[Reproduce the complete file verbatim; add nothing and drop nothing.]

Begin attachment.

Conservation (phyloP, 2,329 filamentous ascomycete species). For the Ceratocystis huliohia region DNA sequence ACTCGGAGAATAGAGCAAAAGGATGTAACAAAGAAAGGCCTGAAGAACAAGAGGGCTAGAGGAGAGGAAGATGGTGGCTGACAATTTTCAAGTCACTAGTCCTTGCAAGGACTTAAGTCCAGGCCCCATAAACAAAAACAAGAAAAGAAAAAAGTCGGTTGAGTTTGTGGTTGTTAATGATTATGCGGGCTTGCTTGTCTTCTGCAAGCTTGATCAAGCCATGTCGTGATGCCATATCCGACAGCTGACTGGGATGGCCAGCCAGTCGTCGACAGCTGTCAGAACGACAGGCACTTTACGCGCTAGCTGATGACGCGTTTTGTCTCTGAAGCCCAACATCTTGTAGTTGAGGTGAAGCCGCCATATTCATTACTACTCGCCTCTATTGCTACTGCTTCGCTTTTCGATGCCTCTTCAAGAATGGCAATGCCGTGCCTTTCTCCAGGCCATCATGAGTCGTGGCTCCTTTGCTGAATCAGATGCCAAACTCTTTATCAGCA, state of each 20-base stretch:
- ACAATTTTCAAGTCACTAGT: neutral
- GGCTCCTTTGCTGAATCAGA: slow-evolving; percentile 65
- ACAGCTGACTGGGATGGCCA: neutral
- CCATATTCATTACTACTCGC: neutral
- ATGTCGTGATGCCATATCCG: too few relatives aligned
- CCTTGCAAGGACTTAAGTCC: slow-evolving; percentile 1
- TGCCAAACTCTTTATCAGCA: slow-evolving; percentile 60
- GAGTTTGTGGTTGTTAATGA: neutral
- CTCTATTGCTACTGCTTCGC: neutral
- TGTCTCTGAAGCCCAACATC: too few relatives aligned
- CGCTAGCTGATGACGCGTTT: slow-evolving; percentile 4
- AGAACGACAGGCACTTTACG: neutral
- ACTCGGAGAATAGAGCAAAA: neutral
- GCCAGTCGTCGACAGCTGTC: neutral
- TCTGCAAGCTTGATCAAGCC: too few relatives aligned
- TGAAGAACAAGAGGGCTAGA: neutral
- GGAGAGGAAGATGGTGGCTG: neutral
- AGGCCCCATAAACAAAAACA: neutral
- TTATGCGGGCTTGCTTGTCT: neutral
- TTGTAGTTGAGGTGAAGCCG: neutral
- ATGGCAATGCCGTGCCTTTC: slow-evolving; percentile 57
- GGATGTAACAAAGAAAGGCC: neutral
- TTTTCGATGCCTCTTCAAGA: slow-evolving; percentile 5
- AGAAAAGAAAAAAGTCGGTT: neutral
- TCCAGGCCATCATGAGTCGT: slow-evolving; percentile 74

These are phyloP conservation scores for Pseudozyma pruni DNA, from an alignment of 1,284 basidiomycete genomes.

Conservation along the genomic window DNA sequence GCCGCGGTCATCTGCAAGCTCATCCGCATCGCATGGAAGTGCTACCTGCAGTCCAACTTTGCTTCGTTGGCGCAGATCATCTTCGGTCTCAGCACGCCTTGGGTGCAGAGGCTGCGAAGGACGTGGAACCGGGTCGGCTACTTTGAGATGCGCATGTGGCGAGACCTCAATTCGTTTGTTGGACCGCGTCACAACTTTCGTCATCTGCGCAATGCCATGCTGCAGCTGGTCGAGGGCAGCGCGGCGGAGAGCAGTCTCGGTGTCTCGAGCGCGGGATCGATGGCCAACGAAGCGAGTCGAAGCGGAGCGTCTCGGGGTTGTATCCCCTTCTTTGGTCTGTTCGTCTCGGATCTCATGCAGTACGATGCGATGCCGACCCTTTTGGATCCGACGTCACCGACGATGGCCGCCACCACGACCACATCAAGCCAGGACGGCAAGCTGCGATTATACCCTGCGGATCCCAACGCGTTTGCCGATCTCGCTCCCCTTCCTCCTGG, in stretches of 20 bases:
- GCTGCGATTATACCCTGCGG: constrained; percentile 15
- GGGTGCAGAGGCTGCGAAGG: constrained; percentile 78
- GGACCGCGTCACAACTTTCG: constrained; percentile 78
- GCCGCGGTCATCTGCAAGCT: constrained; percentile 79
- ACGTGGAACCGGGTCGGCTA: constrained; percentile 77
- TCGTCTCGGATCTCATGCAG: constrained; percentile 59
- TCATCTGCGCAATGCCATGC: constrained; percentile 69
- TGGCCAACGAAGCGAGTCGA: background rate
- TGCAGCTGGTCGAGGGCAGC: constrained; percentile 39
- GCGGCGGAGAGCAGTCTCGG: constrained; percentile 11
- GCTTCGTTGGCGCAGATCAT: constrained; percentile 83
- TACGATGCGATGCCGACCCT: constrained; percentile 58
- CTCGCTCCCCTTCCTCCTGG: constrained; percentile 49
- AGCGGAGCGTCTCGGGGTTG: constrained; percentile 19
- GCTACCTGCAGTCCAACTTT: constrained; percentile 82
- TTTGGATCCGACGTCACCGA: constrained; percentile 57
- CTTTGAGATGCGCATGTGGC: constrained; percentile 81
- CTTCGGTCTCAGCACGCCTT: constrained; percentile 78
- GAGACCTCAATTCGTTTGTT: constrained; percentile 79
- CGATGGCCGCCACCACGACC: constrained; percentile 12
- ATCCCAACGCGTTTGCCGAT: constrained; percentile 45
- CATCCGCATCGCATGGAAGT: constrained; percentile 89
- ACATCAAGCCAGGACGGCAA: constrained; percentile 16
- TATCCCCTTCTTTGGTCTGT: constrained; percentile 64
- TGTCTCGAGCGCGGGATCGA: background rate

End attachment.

Conservation (phyloP, 2,329 filamentous ascomycete species). For the Ceratocystis huliohia region DNA sequence ACTCGGAGAATAGAGCAAAAGGATGTAACAAAGAAAGGCCTGAAGAACAAGAGGGCTAGAGGAGAGGAAGATGGTGGCTGACAATTTTCAAGTCACTAGTCCTTGCAAGGACTTAAGTCCAGGCCCCATAAACAAAAACAAGAAAAGAAAAAAGTCGGTTGAGTTTGTGGTTGTTAATGATTATGCGGGCTTGCTTGTCTTCTGCAAGCTTGATCAAGCCATGTCGTGATGCCATATCCGACAGCTGACTGGGATGGCCAGCCAGTCGTCGACAGCTGTCAGAACGACAGGCACTTTACGCGCTAGCTGATGACGCGTTTTGTCTCTGAAGCCCAACATCTTGTAGTTGAGGTGAAGCCGCCATATTCATTACTACTCGCCTCTATTGCTACTGCTTCGCTTTTCGATGCCTCTTCAAGAATGGCAATGCCGTGCCTTTCTCCAGGCCATCATGAGTCGTGGCTCCTTTGCTGAATCAGATGCCAAACTCTTTATCAGCA, state of each 20-base stretch:
- ACAATTTTCAAGTCACTAGT: neutral
- GGCTCCTTTGCTGAATCAGA: slow-evolving; percentile 65
- ACAGCTGACTGGGATGGCCA: neutral
- CCATATTCATTACTACTCGC: neutral
- ATGTCGTGATGCCATATCCG: too few relatives aligned
- CCTTGCAAGGACTTAAGTCC: slow-evolving; percentile 1
- TGCCAAACTCTTTATCAGCA: slow-evolving; percentile 60
- GAGTTTGTGGTTGTTAATGA: neutral
- CTCTATTGCTACTGCTTCGC: neutral
- TGTCTCTGAAGCCCAACATC: too few relatives aligned
- CGCTAGCTGATGACGCGTTT: slow-evolving; percentile 4
- AGAACGACAGGCACTTTACG: neutral
- ACTCGGAGAATAGAGCAAAA: neutral
- GCCAGTCGTCGACAGCTGTC: neutral
- TCTGCAAGCTTGATCAAGCC: too few relatives aligned
- TGAAGAACAAGAGGGCTAGA: neutral
- GGAGAGGAAGATGGTGGCTG: neutral
- AGGCCCCATAAACAAAAACA: neutral
- TTATGCGGGCTTGCTTGTCT: neutral
- TTGTAGTTGAGGTGAAGCCG: neutral
- ATGGCAATGCCGTGCCTTTC: slow-evolving; percentile 57
- GGATGTAACAAAGAAAGGCC: neutral
- TTTTCGATGCCTCTTCAAGA: slow-evolving; percentile 5
- AGAAAAGAAAAAAGTCGGTT: neutral
- TCCAGGCCATCATGAGTCGT: slow-evolving; percentile 74

These are phyloP conservation scores for Pseudozyma pruni DNA, from an alignment of 1,284 basidiomycete genomes.

Conservation along the genomic window DNA sequence GCCGCGGTCATCTGCAAGCTCATCCGCATCGCATGGAAGTGCTACCTGCAGTCCAACTTTGCTTCGTTGGCGCAGATCATCTTCGGTCTCAGCACGCCTTGGGTGCAGAGGCTGCGAAGGACGTGGAACCGGGTCGGCTACTTTGAGATGCGCATGTGGCGAGACCTCAATTCGTTTGTTGGACCGCGTCACAACTTTCGTCATCTGCGCAATGCCATGCTGCAGCTGGTCGAGGGCAGCGCGGCGGAGAGCAGTCTCGGTGTCTCGAGCGCGGGATCGATGGCCAACGAAGCGAGTCGAAGCGGAGCGTCTCGGGGTTGTATCCCCTTCTTTGGTCTGTTCGTCTCGGATCTCATGCAGTACGATGCGATGCCGACCCTTTTGGATCCGACGTCACCGACGATGGCCGCCACCACGACCACATCAAGCCAGGACGGCAAGCTGCGATTATACCCTGCGGATCCCAACGCGTTTGCCGATCTCGCTCCCCTTCCTCCTGG, in stretches of 20 bases:
- GCTGCGATTATACCCTGCGG: constrained; percentile 15
- GGGTGCAGAGGCTGCGAAGG: constrained; percentile 78
- GGACCGCGTCACAACTTTCG: constrained; percentile 78
- GCCGCGGTCATCTGCAAGCT: constrained; percentile 79
- ACGTGGAACCGGGTCGGCTA: constrained; percentile 77
- TCGTCTCGGATCTCATGCAG: constrained; percentile 59
- TCATCTGCGCAATGCCATGC: constrained; percentile 69
- TGGCCAACGAAGCGAGTCGA: background rate
- TGCAGCTGGTCGAGGGCAGC: constrained; percentile 39
- GCGGCGGAGAGCAGTCTCGG: constrained; percentile 11
- GCTTCGTTGGCGCAGATCAT: constrained; percentile 83
- TACGATGCGATGCCGACCCT: constrained; percentile 58
- CTCGCTCCCCTTCCTCCTGG: constrained; percentile 49
- AGCGGAGCGTCTCGGGGTTG: constrained; percentile 19
- GCTACCTGCAGTCCAACTTT: constrained; percentile 82
- TTTGGATCCGACGTCACCGA: constrained; percentile 57
- CTTTGAGATGCGCATGTGGC: constrained; percentile 81
- CTTCGGTCTCAGCACGCCTT: constrained; percentile 78
- GAGACCTCAATTCGTTTGTT: constrained; percentile 79
- CGATGGCCGCCACCACGACC: constrained; percentile 12
- ATCCCAACGCGTTTGCCGAT: constrained; percentile 45
- CATCCGCATCGCATGGAAGT: constrained; percentile 89
- ACATCAAGCCAGGACGGCAA: constrained; percentile 16
- TATCCCCTTCTTTGGTCTGT: constrained; percentile 64
- TGTCTCGAGCGCGGGATCGA: background rate